Why are unroasted coffee beans more expensive than roasted and ground coffee?

Why are unroasted coffee beans more expensive than roasted and ground coffee?

You can check the answer of the people under the question at Quora “unroasted green coffee beans for sale

0 thoughts on “Why are unroasted coffee beans more expensive than roasted and ground coffee?”

  1. Distribution mostly. You aren’t getting wholesale pricing, so they have to re-package from the original huge coffee bags and sell to a limited customer base.
    I have a local shop that sells green coffee, average of $7/lb, if you get 5lb bags you get a slight price-break. This is affordable for hobbyists and folks like me with low yields, not so much for commercial roasting. Anyway, they get their beans from an established local roasting/distribution source, but they still don’t get the best pricing because they only purchase a few hundred pounds at a time (I think a full coffee bag is 140lbs if not mistaken). So my local shop has to handle and repackage the green coffee, and try to make a small profit (I think they pay around 3–4$ per/lb.).
    So unless you have a relationship with sources (growers/farms/distributors) overseas, or even on-shore, you will have to pay off the middle-men. Personally, I think it is worthwhile, as the coffee doesn’t get any better once you learn your craft.

  2. My guess is its just economies of scale. There are far more buyers of roasted coffee, whether whole bean or ground. Having unroasted coffee come off a production line and be processed separately is a bother for the big guys. And why would they do so since their main market is in roasted beans. So selling unroasted raw beans is a niche thing. The folks that do this need to get paid so their per packet revenue and profit generally needs to be higher…

  3. Unroasted beans are significantly less expensive than roasted beans if you buy them from a company specializing in coffee roasting supplies. The only reason I can think that they would be more expensive is that some company is trying to take advantage of the “green coffee fad” and gouging you on prices.
    My only experience with green coffee beans is related to roasting them and consuming the results.
    I’ve done business with a few companies, but so far, Sweet Maria’s is my favorite small scale supplier. I typically buy larger amounts from Coffee Shrub (Sweet Maria’s wholesale arm).

  4. They are not.
    When comparing like for like (same bean variatal, country of origin etc), unroasted beans are much cheaper than roasted beans.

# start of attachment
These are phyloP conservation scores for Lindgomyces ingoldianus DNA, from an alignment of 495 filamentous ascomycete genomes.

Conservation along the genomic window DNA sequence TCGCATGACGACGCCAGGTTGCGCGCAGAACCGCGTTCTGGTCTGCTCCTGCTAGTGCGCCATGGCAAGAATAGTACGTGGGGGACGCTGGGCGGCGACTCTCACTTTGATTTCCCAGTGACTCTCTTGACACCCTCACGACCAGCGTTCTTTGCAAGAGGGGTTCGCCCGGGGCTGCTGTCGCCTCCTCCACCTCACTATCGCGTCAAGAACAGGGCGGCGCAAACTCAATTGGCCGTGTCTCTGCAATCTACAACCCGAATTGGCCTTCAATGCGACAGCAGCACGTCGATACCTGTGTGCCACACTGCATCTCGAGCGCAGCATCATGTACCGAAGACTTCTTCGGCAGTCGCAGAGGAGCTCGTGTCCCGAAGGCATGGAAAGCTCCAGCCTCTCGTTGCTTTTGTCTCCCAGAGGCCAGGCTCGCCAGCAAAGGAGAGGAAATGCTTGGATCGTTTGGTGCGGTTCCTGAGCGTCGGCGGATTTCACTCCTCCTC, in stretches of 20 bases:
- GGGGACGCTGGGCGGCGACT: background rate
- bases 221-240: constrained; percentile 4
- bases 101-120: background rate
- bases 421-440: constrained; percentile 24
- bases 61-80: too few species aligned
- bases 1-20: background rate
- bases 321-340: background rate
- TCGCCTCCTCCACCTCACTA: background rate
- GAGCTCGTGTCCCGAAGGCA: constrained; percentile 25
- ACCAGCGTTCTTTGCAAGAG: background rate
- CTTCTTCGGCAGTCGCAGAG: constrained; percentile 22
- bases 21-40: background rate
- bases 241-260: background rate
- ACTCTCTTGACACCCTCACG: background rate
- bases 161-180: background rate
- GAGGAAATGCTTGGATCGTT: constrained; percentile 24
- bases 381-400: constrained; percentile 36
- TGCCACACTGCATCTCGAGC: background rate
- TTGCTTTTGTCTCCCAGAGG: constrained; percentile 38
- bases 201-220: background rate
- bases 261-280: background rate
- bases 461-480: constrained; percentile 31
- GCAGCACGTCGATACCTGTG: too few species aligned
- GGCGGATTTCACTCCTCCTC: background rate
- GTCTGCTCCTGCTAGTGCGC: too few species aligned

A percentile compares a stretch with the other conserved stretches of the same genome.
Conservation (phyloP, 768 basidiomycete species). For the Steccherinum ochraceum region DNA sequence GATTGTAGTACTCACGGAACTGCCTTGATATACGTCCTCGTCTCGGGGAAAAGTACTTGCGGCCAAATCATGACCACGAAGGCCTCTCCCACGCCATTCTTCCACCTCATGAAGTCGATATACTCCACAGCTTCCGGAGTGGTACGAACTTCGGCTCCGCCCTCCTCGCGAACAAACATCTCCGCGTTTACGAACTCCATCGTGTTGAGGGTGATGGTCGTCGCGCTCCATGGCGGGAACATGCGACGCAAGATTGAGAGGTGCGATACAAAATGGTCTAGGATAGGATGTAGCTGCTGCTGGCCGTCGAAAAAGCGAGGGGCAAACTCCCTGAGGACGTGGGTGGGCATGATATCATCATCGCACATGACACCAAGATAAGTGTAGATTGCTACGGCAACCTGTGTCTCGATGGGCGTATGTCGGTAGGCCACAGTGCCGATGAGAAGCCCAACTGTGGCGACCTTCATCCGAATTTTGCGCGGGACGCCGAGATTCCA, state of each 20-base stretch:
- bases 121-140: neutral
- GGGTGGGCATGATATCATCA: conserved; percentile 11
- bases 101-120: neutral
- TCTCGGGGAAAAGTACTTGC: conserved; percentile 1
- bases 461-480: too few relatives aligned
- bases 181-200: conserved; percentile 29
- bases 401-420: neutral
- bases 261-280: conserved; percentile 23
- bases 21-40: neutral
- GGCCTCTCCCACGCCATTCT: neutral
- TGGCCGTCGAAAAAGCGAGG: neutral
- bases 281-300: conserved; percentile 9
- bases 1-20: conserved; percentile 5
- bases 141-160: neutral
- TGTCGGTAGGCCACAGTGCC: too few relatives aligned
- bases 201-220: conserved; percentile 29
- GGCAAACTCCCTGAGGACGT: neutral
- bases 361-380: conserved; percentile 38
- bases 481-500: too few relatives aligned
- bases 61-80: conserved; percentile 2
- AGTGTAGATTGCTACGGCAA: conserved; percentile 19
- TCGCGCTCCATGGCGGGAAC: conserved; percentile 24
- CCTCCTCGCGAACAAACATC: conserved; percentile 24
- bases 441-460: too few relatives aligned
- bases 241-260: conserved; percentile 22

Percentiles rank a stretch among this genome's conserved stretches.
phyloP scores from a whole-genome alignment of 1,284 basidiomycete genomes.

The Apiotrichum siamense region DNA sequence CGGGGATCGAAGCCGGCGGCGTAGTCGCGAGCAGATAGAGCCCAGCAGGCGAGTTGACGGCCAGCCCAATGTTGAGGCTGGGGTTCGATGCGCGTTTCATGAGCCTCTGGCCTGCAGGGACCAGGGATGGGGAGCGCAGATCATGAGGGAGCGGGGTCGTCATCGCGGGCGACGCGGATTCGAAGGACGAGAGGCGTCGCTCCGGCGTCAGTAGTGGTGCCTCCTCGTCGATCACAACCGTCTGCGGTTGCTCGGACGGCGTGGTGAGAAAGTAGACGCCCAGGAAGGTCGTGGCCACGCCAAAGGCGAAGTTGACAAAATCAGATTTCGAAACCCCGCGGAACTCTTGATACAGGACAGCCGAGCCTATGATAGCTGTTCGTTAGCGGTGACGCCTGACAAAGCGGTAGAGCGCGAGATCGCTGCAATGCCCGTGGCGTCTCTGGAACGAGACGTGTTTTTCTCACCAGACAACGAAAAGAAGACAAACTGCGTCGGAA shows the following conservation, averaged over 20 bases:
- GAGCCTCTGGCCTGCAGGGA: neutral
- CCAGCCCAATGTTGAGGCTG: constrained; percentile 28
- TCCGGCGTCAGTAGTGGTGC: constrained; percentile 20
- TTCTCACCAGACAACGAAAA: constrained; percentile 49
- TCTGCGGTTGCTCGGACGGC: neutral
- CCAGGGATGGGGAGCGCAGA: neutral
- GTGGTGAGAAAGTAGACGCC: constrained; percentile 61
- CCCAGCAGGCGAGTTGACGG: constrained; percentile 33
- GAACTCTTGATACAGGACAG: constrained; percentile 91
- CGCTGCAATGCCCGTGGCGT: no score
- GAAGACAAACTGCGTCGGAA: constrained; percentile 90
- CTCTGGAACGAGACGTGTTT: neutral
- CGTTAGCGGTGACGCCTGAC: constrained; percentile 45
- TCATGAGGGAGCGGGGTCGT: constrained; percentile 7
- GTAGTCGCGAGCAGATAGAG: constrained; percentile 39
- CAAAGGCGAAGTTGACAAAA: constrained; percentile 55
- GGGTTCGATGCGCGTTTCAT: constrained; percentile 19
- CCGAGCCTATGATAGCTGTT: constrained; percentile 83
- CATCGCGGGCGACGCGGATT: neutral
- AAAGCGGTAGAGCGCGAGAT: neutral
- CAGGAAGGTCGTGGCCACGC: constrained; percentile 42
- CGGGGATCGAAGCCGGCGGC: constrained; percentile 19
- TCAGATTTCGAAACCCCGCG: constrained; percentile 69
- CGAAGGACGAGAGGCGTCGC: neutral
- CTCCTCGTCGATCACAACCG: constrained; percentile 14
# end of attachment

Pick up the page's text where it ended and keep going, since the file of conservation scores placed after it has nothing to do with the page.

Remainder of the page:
The reason is obvious — roasting is an additional process, and has a cost associated that must be recovered. Like in a restaurant — cooked meals are more expensive than the raw ingredients.

  5. There are many grades in coffee depending on bean size, color etc. Most pleasing beans are sold as unroasted coffee. So they are more expensive. The imperfect beans are much cheap and can be used for roasting hence less costly

  6. I love this question! Keep on doing that: asking yourself why stuff works the way it does.
    OK, so about coffee.
    First, about ground coffee. That’s put in a grinder for you, which is usually done in a factory. The grounds are packaged and make it to a supermarket. You buy it, and make your coffee.
    Why is this cheaper than the other 2 kinds of coffee? Two reasons:
    The coffee tastes awful. Most coffee tastes better when it’s freshly roasted and ground. Now, here’s capitalism at work: the ground coffee isn’t cheaper, the beans are simply more expensive . (Note that these two are not equal.)
    Factories, supermarkets, all that stuff is automated and optimized. That drives down the cost. Often it’s done in cheap labor countries: geoarbitrage and globalism at work.
    OK, then roasted coffee. It’s more expensive because:
    Roasted coffee sometimes has a single-origin, meaning it comes from one single (or several related) coffee plants. It cost an enormous amount of money to get it to you, which means that it’s more expensive.
    The amount of coffee that the plant makes is also limited, driving up the cost. It’s a sort of reverse scarcity: because the plant produces less, it sells for more.
    Coffee’s become more expensive in recent times because of it’s popularity. A coffee machine for in the home has become more affordable, and people are better educated about types of coffee. That’s driven demand up, and that drives the price up. Coffee shops benefit from this and can charge a premium price for specialty coffee.
    OK, then unroasted coffee. This is something I know the least about, but consider the following: